In cases where the reward is delayed, this can negatively impact a models ability to do proper credit assignment. In the case of a sparse reward, are there ways in which this can be negated?

In a chess example, there are certain moves that you can take that correlate strongly with winning the game (taking the opponent's queen) but typically agents only receive a reward at the end of the game, so as to not introduce bias. The downside is that training in this sparse reward environment requires lots of data and training episodes to converge to something good.

Are there existing ways to improve the agent's performance without introducing too much bias to the policy?


1 Answer 1


Andrew Y. Ng (yes, that famous guy!) et al. proved, in the seminal paper Policy invariance under reward transformations: Theory and application to reward shaping (ICML, 1999), which was then part of his PhD thesis, that potential-based reward shaping (PBRS) is the way to shape the natural/correct sparse reward function (RF) without changing the optimal policy, i.e. if you apply PBRS to your sparse RF, the optimal policy associated with the shaped, denser RF is equal to the optimal policy associated with the original unshaped and sparse RF. This means that PBRS creates an equivalence class of RFs associated with the same optimal policy, i.e. there are multiple RFs associated with the same optimal policy. So, PBRS is the first technique that you can use to deal with sparse reward functions.

To give you more details, let $R\left(s, a, s^{\prime}\right)$ be your original (possibly sparse) RF for your MDP $M$, then

$$R\left(s, a, s^{\prime}\right)+F\left(s, a, s^{\prime}\right)\tag{1}\label{1}$$

is the shaped, denser RF for a new MDP $M'$.

In PBRS, we then define $F$ (the shaping function) as follows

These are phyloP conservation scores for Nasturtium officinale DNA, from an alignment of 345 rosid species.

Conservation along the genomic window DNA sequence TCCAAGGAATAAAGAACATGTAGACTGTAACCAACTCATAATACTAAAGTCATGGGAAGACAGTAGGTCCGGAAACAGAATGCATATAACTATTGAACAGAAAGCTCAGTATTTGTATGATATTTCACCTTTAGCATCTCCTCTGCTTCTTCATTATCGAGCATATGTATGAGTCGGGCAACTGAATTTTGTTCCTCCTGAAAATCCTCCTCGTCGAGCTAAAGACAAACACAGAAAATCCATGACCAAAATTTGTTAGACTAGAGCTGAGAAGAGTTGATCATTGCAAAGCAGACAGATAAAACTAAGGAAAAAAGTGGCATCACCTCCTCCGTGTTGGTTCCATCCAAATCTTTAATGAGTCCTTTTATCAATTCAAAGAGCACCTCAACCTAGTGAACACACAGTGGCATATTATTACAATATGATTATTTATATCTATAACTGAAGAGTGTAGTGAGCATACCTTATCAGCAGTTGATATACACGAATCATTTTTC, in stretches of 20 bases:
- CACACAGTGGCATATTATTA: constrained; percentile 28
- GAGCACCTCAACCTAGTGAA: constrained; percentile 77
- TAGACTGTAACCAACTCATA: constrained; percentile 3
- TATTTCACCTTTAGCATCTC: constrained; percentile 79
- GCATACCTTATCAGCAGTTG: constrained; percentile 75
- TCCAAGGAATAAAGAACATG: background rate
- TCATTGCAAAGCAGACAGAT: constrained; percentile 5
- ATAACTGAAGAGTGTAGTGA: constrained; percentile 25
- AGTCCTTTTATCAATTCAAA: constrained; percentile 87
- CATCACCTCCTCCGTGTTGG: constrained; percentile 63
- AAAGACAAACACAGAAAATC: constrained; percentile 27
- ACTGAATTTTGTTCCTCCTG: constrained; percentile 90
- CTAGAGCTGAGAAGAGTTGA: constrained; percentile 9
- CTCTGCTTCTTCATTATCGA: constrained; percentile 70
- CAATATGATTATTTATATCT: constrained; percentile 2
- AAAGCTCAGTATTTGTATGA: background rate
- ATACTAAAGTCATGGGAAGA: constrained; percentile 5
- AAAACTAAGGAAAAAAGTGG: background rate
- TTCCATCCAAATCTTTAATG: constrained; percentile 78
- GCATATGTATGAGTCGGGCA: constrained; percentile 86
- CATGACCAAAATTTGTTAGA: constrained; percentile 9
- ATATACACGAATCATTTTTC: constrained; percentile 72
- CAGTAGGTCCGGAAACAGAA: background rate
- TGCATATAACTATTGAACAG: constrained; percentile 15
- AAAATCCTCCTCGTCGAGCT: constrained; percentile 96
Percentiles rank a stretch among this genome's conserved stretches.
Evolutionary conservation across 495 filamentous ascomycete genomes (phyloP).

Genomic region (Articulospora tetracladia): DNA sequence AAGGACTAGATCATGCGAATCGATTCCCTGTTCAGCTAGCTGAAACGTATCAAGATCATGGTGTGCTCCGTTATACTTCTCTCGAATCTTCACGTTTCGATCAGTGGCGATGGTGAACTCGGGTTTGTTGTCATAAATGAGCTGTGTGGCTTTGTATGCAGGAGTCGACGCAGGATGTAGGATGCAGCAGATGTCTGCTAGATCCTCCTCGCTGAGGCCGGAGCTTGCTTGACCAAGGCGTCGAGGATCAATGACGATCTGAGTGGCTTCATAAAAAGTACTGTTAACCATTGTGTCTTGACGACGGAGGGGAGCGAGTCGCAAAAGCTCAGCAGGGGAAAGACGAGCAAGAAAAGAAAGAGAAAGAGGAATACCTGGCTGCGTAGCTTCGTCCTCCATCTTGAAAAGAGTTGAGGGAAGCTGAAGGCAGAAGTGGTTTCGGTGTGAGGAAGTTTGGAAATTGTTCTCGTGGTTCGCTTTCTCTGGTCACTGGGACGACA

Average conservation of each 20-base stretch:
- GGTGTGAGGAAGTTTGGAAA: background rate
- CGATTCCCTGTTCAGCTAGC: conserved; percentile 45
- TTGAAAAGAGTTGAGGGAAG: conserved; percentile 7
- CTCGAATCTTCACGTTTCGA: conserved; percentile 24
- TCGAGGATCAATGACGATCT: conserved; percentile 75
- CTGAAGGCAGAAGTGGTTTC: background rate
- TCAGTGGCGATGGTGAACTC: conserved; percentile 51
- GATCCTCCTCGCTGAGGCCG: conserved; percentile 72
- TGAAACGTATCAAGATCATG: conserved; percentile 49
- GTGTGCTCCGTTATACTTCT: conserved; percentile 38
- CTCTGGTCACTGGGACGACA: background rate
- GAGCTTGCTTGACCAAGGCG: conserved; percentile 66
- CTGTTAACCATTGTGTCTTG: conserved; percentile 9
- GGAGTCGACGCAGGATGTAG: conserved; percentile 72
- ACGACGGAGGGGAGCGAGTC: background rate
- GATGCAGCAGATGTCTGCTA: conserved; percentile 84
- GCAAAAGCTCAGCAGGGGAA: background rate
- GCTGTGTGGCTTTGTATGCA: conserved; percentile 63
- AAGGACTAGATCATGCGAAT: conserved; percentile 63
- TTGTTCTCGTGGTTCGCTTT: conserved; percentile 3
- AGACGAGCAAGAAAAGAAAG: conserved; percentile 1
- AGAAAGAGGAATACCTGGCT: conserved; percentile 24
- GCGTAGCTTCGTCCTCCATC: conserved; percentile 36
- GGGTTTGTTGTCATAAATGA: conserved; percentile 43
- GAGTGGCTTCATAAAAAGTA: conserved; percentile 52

$$ F\left(s, a, s^{\prime}\right)=\gamma \Phi\left(s^{\prime}\right)-\Phi(s), \tag{2}\label{2} $$ where $\Phi: S \mapsto \mathbb{R}$ is a real-valued function that indicates the desirability of being in a specific state. So, if we define $F$ as defined in \ref{2}, we call it a potential-based shaping function.

The intuition of $F$ in \ref{2} is that it avoids the agent to "go in circles" to get more and more reward. To be more precise, let's say that there's a state $s^* = s_t$ that is desirable but not the goal state. If you shaped the reward function by adding a positive reward (e.g. 5) to the agent whenever it got to that state $s^*$, it could just go back and forth to that state in order to get the reward without ever reaching the goal state (i.e. reward hacking). That's, of course, not desirable. So, if your current state is $s^*$ and your previous state was $s_{t-1}$, and whenever you get to $s_{t-1}$ you just shaped the reward function by adding a zero reward, to avoid going back to $s_{t-1}$ (i.e. to avoid that the next state $s_{t+1} = s_{t-1}$, and then go back to $s^*$ again, $s_{t+2} = s^*$, i.e. going in circles), if you use \ref{2}, you will add to your original sparse reward function the following